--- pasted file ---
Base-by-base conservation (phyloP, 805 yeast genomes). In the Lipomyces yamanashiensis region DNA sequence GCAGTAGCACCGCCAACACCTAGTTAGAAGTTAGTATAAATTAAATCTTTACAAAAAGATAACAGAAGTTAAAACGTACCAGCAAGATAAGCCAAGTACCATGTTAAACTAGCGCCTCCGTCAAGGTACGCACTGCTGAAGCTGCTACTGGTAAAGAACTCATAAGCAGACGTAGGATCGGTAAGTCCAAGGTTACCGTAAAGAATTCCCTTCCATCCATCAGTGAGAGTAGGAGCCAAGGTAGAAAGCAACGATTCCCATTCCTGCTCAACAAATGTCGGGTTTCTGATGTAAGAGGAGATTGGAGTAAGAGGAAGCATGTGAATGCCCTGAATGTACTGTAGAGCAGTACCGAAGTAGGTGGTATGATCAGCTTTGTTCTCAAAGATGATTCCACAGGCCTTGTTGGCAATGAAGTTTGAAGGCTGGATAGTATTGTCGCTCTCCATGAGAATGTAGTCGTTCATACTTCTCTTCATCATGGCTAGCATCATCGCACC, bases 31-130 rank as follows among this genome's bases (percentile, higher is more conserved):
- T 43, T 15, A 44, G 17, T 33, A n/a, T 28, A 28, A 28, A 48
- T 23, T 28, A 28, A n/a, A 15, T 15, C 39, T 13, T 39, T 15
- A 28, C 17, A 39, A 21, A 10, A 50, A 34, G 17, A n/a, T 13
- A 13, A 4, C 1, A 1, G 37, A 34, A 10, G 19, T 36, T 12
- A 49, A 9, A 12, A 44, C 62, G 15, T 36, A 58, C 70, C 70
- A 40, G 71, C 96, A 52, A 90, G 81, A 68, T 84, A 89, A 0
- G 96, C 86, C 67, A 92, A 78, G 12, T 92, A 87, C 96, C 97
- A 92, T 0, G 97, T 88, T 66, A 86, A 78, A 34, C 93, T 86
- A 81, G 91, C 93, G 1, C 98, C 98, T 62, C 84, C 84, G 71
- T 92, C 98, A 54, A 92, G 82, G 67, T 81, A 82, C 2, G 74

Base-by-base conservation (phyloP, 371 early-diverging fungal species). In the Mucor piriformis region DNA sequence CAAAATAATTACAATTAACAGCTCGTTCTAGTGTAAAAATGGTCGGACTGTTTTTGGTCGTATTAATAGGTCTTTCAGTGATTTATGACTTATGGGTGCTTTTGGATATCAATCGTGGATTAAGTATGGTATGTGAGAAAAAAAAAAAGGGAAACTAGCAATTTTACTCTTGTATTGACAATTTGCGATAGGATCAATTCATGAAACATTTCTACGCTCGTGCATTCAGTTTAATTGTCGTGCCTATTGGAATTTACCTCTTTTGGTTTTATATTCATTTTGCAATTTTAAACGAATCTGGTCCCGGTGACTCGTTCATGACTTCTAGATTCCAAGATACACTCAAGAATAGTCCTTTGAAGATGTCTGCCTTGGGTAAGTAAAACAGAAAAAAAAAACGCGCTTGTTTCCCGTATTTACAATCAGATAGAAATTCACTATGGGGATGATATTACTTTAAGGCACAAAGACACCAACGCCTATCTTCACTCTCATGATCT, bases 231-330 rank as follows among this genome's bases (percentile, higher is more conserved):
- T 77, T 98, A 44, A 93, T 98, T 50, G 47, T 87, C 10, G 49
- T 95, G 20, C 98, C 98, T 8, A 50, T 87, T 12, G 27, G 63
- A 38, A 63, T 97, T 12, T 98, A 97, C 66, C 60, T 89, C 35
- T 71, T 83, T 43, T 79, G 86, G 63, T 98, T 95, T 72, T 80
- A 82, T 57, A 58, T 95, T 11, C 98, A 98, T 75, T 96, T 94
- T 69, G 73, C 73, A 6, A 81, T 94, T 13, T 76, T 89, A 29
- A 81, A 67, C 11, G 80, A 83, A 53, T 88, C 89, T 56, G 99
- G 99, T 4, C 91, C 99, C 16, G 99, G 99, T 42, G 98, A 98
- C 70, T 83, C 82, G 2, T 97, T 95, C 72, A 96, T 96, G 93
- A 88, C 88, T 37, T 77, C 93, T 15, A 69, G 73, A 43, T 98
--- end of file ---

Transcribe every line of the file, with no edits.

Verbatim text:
Base-by-base conservation (phyloP, 805 yeast genomes). In the Lipomyces yamanashiensis region DNA sequence GCAGTAGCACCGCCAACACCTAGTTAGAAGTTAGTATAAATTAAATCTTTACAAAAAGATAACAGAAGTTAAAACGTACCAGCAAGATAAGCCAAGTACCATGTTAAACTAGCGCCTCCGTCAAGGTACGCACTGCTGAAGCTGCTACTGGTAAAGAACTCATAAGCAGACGTAGGATCGGTAAGTCCAAGGTTACCGTAAAGAATTCCCTTCCATCCATCAGTGAGAGTAGGAGCCAAGGTAGAAAGCAACGATTCCCATTCCTGCTCAACAAATGTCGGGTTTCTGATGTAAGAGGAGATTGGAGTAAGAGGAAGCATGTGAATGCCCTGAATGTACTGTAGAGCAGTACCGAAGTAGGTGGTATGATCAGCTTTGTTCTCAAAGATGATTCCACAGGCCTTGTTGGCAATGAAGTTTGAAGGCTGGATAGTATTGTCGCTCTCCATGAGAATGTAGTCGTTCATACTTCTCTTCATCATGGCTAGCATCATCGCACC, bases 31-130 rank as follows among this genome's bases (percentile, higher is more conserved):
- T 43, T 15, A 44, G 17, T 33, A n/a, T 28, A 28, A 28, A 48
- T 23, T 28, A 28, A n/a, A 15, T 15, C 39, T 13, T 39, T 15
- A 28, C 17, A 39, A 21, A 10, A 50, A 34, G 17, A n/a, T 13
- A 13, A 4, C 1, A 1, G 37, A 34, A 10, G 19, T 36, T 12
- A 49, A 9, A 12, A 44, C 62, G 15, T 36, A 58, C 70, C 70
- A 40, G 71, C 96, A 52, A 90, G 81, A 68, T 84, A 89, A 0
- G 96, C 86, C 67, A 92, A 78, G 12, T 92, A 87, C 96, C 97
- A 92, T 0, G 97, T 88, T 66, A 86, A 78, A 34, C 93, T 86
- A 81, G 91, C 93, G 1, C 98, C 98, T 62, C 84, C 84, G 71
- T 92, C 98, A 54, A 92, G 82, G 67, T 81, A 82, C 2, G 74

Base-by-base conservation (phyloP, 371 early-diverging fungal species). In the Mucor piriformis region DNA sequence CAAAATAATTACAATTAACAGCTCGTTCTAGTGTAAAAATGGTCGGACTGTTTTTGGTCGTATTAATAGGTCTTTCAGTGATTTATGACTTATGGGTGCTTTTGGATATCAATCGTGGATTAAGTATGGTATGTGAGAAAAAAAAAAAGGGAAACTAGCAATTTTACTCTTGTATTGACAATTTGCGATAGGATCAATTCATGAAACATTTCTACGCTCGTGCATTCAGTTTAATTGTCGTGCCTATTGGAATTTACCTCTTTTGGTTTTATATTCATTTTGCAATTTTAAACGAATCTGGTCCCGGTGACTCGTTCATGACTTCTAGATTCCAAGATACACTCAAGAATAGTCCTTTGAAGATGTCTGCCTTGGGTAAGTAAAACAGAAAAAAAAAACGCGCTTGTTTCCCGTATTTACAATCAGATAGAAATTCACTATGGGGATGATATTACTTTAAGGCACAAAGACACCAACGCCTATCTTCACTCTCATGATCT, bases 231-330 rank as follows among this genome's bases (percentile, higher is more conserved):
- T 77, T 98, A 44, A 93, T 98, T 50, G 47, T 87, C 10, G 49
- T 95, G 20, C 98, C 98, T 8, A 50, T 87, T 12, G 27, G 63
- A 38, A 63, T 97, T 12, T 98, A 97, C 66, C 60, T 89, C 35
- T 71, T 83, T 43, T 79, G 86, G 63, T 98, T 95, T 72, T 80
- A 82, T 57, A 58, T 95, T 11, C 98, A 98, T 75, T 96, T 94
- T 69, G 73, C 73, A 6, A 81, T 94, T 13, T 76, T 89, A 29
- A 81, A 67, C 11, G 80, A 83, A 53, T 88, C 89, T 56, G 99
- G 99, T 4, C 91, C 99, C 16, G 99, G 99, T 42, G 98, A 98
- C 70, T 83, C 82, G 2, T 97, T 95, C 72, A 96, T 96, G 93
- A 88, C 88, T 37, T 77, C 93, T 15, A 69, G 73, A 43, T 98